Exclusive: Venezuela draft oil law would make takeovers easier

By Marianna Parraga

CARACAS (BestGrowthStock) – Venezuelan President Hugo Chavez’s government is studying a draft law that would make it easier to nationalize the assets of oil field service companies working in South America’s biggest crude exporter.

Big service companies including Schlumberger Ltd (SLB.N: ), Halliburton Co (HAL.N: ) and Baker Hughes (BHI.N: ) have avoided public spats with the Caracas authorities, while resisting calls to create joint ventures with state oil company PDVSA.

They have declined to comment in the past on nationalizations that put most of the OPEC member’s oil sector under Chavez’s control. If the proposed legislation is passed, it could make their position in the country less secure.

“Oil and gas operation assets can be subjected to measures of protection, insurance, requisition and expropriation when the continuity of the work is affected,” said the draft of the law prepared by the Energy Ministry and seen by Reuters.

No one was available from the ministry or from PDVSA on Tuesday to comment on the proposed legislation.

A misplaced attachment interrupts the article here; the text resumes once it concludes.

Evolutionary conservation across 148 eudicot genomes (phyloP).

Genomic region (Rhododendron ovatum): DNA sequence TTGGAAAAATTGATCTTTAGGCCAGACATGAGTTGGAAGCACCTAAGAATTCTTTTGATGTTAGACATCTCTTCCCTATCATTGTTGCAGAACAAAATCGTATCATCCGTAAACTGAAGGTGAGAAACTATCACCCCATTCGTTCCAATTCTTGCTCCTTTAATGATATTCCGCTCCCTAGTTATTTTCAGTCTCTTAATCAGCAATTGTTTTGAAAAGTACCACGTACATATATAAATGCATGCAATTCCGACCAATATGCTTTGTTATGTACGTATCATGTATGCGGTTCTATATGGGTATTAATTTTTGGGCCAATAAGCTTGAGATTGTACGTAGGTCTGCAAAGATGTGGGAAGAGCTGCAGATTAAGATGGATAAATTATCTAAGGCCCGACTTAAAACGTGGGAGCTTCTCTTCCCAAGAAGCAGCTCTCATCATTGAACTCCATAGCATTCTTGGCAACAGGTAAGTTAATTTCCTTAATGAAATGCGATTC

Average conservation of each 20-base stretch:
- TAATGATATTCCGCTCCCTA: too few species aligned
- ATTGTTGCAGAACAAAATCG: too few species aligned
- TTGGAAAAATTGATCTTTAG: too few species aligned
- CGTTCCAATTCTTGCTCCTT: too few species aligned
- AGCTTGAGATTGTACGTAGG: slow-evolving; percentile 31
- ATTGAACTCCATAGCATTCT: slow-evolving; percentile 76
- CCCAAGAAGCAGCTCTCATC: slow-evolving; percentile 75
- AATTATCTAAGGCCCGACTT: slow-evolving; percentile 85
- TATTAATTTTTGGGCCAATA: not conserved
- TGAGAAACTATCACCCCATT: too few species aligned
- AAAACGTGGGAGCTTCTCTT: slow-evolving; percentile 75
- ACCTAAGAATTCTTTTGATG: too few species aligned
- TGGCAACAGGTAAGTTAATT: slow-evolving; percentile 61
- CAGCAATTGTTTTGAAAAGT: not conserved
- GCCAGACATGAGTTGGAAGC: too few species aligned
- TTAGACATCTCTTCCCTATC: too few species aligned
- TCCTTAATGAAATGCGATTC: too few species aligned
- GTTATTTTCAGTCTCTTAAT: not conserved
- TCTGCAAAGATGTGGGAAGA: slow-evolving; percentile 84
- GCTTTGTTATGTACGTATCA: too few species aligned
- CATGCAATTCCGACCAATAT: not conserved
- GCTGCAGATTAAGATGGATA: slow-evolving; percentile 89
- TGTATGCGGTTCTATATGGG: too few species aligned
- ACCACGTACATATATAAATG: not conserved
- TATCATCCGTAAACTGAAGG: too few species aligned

The government currently needs parliamentary approval to nationalize assets. If passed, the draft would give it that right without requiring the support of lawmakers each time.

It would also introduce new rules letting the authorities set tariffs for service companies, prohibit the relocation of assets outside the country without permission from the state, and prevent recourse to international arbitration in disputes.

Local oil industry sources expect the draft law to be presented to parliament before the end of this year. In early January, 40 percent of seats in the National Assembly will be taken by opposition lawmakers following elections last month.

Venezuela faces compensation claims totaling tens of billions of dollars at a World Bank tribunal over cases including the nationalization in 2007 of heavy crude projects run by Exxon Mobil Corp (XOM.N: ) and ConocoPhillips (COP.N: ).

Solidifying the state’s hold on the sector, which pumps up to 3 million barrels per day and is the financial engine of Chavez’s socialist “revolution,” it also expropriating the assets of 76 smaller oil service companies in May last year.

The big service companies work in areas including exploration, testing and enhancing output at existing fields.

The new law is being considered at a time when Caracas hopes to develop its Orinoco extra heavy crude belt, which is seen as one of the biggest in the world. In February this year it signed deals with a wide range of foreign companies.

The ambitious projects will need a lot of investment, and PDVSA is short of funds after it saw last year’s net profit fall by more than half because of the global financial crisis, lower global crude prices and less production.

(Writing by Daniel Wallis)

Exclusive: Venezuela draft oil law would make takeovers easier